10. Conor Daly finished tenth and maybe saved his job. He had three top ten finishes in the final six races for a team that was lost all season after switching to Chevrolet in a lame duck season for the aero kits. They were always going to be behind the eight ball. This was year two for him full-time in IndyCar. He deserves a year three.

11. Charlie Kimball finished 11th and he now heads into an uncertain offseason. It appears Ganassi is moving on and cutting some pieces loose and Kimball might be one of them. At least Kimball leaves with the distinction of being the only man to make Chip Ganassi fall off a pit wall.

12. Max Chitlon was a position behind Kimball in the final results and he too appears to be heading out the door with Kimball. They might continue walking together and start something together. Or Chilton might be heading to another series. We should know by Christmas.

13. Spencer Pigot had to make an early pit stop but finished 13th, the first car one lap down. After that, I can't tell you anything else about what Pigot did today. He is now a full-time IndyCar driver and will be in the car Josef Newgarden once occupied. What can he do with it?

14. J.R. Hildebrand finished behind his teammate Pigot in 14th. That sums up his season nicely. Will he get a third chance at IndyCar full-time? I hope so.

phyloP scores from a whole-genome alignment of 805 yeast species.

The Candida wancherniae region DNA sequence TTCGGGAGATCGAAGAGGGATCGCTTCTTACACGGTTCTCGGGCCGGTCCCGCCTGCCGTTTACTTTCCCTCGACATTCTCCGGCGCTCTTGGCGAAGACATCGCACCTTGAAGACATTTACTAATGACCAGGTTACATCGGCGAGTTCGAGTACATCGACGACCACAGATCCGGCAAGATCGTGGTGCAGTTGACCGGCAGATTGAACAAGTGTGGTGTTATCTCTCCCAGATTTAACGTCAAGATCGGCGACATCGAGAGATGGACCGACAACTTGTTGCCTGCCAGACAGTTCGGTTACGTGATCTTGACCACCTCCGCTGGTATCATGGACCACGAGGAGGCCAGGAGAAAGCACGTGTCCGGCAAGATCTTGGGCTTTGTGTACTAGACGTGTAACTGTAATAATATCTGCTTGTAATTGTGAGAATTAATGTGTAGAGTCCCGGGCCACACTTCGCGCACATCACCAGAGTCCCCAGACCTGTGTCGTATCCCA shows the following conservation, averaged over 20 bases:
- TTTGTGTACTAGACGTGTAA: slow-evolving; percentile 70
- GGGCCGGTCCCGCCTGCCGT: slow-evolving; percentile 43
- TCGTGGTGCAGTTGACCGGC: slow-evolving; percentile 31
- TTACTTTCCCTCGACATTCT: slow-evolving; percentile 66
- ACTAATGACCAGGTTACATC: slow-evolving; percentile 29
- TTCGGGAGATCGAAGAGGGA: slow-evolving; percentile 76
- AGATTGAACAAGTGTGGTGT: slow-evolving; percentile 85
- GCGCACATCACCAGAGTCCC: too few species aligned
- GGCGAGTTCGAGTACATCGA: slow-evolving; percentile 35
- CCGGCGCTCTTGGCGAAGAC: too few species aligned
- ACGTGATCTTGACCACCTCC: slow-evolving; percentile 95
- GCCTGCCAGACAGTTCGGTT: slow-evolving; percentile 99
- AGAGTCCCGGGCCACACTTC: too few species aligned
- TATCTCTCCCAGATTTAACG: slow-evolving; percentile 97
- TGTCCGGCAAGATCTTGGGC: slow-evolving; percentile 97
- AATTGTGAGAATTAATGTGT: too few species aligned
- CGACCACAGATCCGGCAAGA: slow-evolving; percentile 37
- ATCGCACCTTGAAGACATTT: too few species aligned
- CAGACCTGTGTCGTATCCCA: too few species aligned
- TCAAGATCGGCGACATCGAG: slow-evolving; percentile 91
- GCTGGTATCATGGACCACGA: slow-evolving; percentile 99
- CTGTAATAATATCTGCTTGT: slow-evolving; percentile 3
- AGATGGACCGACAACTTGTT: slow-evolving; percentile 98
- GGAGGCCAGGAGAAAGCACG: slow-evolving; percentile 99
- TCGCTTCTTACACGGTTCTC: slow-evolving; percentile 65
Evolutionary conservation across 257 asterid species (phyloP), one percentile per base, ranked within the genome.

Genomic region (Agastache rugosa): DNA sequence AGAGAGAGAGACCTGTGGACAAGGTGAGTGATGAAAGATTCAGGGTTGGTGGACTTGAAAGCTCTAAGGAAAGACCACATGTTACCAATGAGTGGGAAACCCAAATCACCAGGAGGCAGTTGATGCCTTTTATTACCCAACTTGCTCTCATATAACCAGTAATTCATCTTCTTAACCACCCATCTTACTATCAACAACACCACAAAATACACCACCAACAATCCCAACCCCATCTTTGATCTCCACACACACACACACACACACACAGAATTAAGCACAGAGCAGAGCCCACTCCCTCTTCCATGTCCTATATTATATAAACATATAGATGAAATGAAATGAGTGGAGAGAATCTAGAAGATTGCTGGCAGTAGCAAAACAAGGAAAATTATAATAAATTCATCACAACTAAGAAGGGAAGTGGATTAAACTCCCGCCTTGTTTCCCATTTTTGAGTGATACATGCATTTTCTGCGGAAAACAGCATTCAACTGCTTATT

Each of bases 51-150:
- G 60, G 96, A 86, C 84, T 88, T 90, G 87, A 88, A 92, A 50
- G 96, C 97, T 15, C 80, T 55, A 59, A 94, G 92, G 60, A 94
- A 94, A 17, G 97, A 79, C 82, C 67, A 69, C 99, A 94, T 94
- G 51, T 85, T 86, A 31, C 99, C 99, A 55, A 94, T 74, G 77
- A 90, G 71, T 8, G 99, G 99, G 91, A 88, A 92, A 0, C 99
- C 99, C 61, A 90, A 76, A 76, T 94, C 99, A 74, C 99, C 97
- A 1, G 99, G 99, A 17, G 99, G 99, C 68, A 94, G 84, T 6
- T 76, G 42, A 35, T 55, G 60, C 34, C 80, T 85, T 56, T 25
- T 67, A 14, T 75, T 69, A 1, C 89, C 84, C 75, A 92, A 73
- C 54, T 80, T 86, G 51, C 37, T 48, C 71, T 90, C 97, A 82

15. Carlos Muñoz finished 15th and while Daly beat him in the race, Muñoz finished ahead of the American in majority of the race and he finished ahead of Daly in the championship. Both should stay. Foyt is likely getting rid of one. Bet on Muñoz to draw the short straw.

16. Tony Kanaan had what was likely his worst season in 15 years and he still finished tenth in the championship. Unlike Castroneves, there appears to be a 21st season in Kanaan's future.

17. Zachary Claman DeMelo finished 17th in his IndyCar debut. I don't think you could ask for much more from someone who has maybe four IndyCar tests and three practice sessions under his belt.

18. Jack Harvey finished 18th. I don't know if he will be full-time but he is talented enough to be. He needs time but don't they all?